And as we know by now, this sport means no stopping at anything when it comes to beating your opponent to a fine pulp. So no prizes for guessing what the always frowning Fernandes’ do to fill their free time or whenever they are in need some extra cash.

Gary Fernandes (Jackie Shroff) is an excellent street fighter but a terrible family man and alcoholism is his problem. His long suffering wife Maria (Shefali Shah) is trying to raise the sons David (Akshay Kumar) and Monty (Sidharth Malhotra) almost single handedly. Tragedy strikes and Gary is sent behind bars. David is estranged from his brother.  Now all grown up, David is a school teacher married to Jenny (Jacqueline Fernandes) and struggling to bear the hospital expenses of his ailing six year old daughter. He wants to get back to street fighting, while Monty is already a sort of a champ in the field.

The first half of the film is an emotional narration of the background story, explaining why the three men share such a passionate love hate relationship. There are some moving scenes, like the one where Gary comes to ask David for forgiveness and manages to catch a glimpse of his grand-daughter for the first time. Or the one where younger David welcomes Monty into their home.   The one scene at the graveyard is quite memorable too. But surprisingly consistency is an issue here as some other scenes come packed with a heavy dose of melodrama, lack logic and move at a painfully slow pace.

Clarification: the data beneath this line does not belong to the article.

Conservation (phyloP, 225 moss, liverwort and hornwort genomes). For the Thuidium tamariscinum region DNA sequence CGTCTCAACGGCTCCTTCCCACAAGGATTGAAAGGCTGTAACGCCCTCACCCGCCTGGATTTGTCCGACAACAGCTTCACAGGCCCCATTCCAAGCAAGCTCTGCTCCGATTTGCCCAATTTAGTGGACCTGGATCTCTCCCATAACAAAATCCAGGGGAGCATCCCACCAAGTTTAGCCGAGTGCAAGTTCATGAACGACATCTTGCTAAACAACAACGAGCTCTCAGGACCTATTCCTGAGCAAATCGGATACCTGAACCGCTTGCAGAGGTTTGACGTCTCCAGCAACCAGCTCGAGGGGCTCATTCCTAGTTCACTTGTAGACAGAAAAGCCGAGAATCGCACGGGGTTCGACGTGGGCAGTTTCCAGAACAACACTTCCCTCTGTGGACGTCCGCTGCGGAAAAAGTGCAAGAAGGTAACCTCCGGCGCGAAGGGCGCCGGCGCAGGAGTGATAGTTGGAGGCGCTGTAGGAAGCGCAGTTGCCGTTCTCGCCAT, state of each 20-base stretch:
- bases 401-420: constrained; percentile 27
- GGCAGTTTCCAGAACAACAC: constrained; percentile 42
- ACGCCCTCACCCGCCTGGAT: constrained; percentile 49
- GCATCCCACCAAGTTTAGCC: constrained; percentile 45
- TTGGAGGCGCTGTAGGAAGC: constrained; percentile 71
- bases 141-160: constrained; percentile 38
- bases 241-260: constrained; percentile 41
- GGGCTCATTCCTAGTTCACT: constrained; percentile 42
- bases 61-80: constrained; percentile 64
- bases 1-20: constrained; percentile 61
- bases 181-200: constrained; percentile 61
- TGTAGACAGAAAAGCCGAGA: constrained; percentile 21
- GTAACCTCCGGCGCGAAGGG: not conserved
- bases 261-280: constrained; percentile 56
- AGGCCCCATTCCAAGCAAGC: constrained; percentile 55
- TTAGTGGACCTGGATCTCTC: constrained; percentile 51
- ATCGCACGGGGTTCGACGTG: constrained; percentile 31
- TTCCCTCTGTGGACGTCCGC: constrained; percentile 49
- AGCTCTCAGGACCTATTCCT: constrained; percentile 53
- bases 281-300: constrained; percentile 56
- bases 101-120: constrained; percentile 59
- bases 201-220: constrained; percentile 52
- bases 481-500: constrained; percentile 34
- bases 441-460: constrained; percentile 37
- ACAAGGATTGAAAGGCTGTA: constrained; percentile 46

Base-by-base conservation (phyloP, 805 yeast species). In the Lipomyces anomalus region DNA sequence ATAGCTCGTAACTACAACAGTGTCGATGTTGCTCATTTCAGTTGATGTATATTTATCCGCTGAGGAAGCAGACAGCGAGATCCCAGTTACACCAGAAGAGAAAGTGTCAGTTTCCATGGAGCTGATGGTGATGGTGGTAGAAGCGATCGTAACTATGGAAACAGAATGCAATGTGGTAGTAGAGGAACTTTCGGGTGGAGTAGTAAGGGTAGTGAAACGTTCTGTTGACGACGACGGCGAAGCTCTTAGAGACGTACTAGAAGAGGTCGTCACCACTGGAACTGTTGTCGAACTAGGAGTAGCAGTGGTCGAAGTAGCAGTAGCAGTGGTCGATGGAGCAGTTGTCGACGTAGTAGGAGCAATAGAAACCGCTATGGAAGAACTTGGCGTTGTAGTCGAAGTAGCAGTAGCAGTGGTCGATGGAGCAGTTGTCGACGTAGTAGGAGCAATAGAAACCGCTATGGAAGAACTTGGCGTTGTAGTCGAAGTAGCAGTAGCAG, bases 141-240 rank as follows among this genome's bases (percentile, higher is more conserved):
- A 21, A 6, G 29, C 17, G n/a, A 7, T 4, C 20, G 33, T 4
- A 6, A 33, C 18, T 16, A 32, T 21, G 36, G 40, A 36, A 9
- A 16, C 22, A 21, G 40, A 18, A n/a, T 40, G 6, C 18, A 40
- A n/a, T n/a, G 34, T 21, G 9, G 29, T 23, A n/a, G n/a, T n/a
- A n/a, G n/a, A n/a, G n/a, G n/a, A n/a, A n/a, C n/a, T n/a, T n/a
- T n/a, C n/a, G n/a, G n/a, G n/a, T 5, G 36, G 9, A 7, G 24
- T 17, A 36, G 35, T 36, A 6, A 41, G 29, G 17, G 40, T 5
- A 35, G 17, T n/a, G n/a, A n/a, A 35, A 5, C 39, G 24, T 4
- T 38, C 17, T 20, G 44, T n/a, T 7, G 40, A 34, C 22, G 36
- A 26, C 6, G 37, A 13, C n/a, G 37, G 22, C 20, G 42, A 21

The second half is where all the action literally is. The two brothers vie for the MMA championship and end up facing each other in the ring at one point, ending in a fantastic  finale.  The film actually belongs to the two brothers.  Akshay KumarSidharth Malhotra and  Akshay KumarSidharth Malhotra have literally put their blood and sweat into the characters they play. A well-deserved applause for these two actors, who not only look convincing as brothers but also as the mean machines that they turn out to be.  Action is a familiar ground for Akshay, but even off the ring  he plays the role of a helpless father and helpless son effortlessly. \


Sidharth goes about doing his job with a lot of sincerity and dedication. Even when he is not fighting, he is subtle and discerning as he plays wronged son, who's outwardly quiet but with a lot of rage inside him.  Jackie Shroff is excellent in parts, but tends to go a tad overboard in some parts. But overall a good, endearing performance.  Jumping jack-queline (watch the film to know why) is pleasant to look at and does best of her limited role.
The trying-hard-to-look-important Kiran Kumar (who plays Peter Braganza, a former MMA champ), the commentator-with-verbal-diarrhea-but-making-absolutely-no-sense Raj Zutshi  etc. get in the way.

A background score with lower decibel levels and smarter dialogues might have made this a better film.  But still a good one time watch,especially if you are a fight junkie.

Courtesy: Mid day

Latest news from Entertainment News Desk